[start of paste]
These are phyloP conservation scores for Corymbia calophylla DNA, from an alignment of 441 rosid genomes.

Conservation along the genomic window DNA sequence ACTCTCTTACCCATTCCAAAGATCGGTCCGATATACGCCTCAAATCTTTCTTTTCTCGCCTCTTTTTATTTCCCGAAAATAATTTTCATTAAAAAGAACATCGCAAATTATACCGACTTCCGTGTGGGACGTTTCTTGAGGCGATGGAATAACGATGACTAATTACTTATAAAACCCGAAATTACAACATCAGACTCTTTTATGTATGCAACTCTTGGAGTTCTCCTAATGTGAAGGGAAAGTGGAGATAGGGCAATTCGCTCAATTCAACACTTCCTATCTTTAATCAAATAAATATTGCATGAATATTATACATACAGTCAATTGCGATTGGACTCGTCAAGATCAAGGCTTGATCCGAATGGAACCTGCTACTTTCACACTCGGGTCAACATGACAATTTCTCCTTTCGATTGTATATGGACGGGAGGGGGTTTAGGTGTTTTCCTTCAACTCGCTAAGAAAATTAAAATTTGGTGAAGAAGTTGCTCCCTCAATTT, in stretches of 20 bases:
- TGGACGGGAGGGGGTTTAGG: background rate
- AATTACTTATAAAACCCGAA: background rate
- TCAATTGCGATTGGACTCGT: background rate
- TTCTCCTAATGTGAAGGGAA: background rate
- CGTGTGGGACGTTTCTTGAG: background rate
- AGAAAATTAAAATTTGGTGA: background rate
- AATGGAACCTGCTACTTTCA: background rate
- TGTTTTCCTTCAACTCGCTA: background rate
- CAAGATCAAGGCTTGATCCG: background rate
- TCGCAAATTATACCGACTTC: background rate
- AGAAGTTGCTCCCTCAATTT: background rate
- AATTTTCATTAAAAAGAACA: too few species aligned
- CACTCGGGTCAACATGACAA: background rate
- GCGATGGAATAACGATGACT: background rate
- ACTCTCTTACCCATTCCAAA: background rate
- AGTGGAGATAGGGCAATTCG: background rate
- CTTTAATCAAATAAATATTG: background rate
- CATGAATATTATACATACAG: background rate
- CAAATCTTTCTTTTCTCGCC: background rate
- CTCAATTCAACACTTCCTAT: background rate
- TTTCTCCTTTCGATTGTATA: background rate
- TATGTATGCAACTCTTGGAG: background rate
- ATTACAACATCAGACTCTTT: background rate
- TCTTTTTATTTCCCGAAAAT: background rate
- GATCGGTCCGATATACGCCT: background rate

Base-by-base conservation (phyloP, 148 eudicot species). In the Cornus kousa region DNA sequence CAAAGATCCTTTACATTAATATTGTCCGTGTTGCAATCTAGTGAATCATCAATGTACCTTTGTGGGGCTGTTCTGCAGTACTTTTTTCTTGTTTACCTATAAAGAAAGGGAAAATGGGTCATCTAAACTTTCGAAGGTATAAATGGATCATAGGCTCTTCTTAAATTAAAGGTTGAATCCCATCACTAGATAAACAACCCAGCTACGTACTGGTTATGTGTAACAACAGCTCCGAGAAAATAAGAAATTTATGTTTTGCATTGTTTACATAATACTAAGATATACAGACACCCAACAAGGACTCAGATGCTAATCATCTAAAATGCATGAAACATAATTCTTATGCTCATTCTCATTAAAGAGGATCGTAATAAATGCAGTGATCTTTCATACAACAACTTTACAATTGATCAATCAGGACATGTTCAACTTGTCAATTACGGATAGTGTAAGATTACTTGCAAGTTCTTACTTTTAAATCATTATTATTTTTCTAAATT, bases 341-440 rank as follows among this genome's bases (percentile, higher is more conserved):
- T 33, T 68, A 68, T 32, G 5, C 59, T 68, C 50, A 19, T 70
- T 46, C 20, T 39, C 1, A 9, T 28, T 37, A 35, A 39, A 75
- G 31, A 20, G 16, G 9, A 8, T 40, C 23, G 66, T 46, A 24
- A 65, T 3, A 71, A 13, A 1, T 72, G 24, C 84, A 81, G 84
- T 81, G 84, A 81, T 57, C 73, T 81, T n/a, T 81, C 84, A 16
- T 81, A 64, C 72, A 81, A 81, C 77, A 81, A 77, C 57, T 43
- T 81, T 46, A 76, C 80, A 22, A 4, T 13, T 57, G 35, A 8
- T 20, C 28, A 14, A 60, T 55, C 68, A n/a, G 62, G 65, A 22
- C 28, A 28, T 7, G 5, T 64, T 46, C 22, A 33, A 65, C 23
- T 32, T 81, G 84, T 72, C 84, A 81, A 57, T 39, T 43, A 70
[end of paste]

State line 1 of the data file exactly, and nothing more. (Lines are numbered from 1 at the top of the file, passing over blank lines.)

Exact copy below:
These are phyloP conservation scores for Corymbia calophylla DNA, from an alignment of 441 rosid genomes.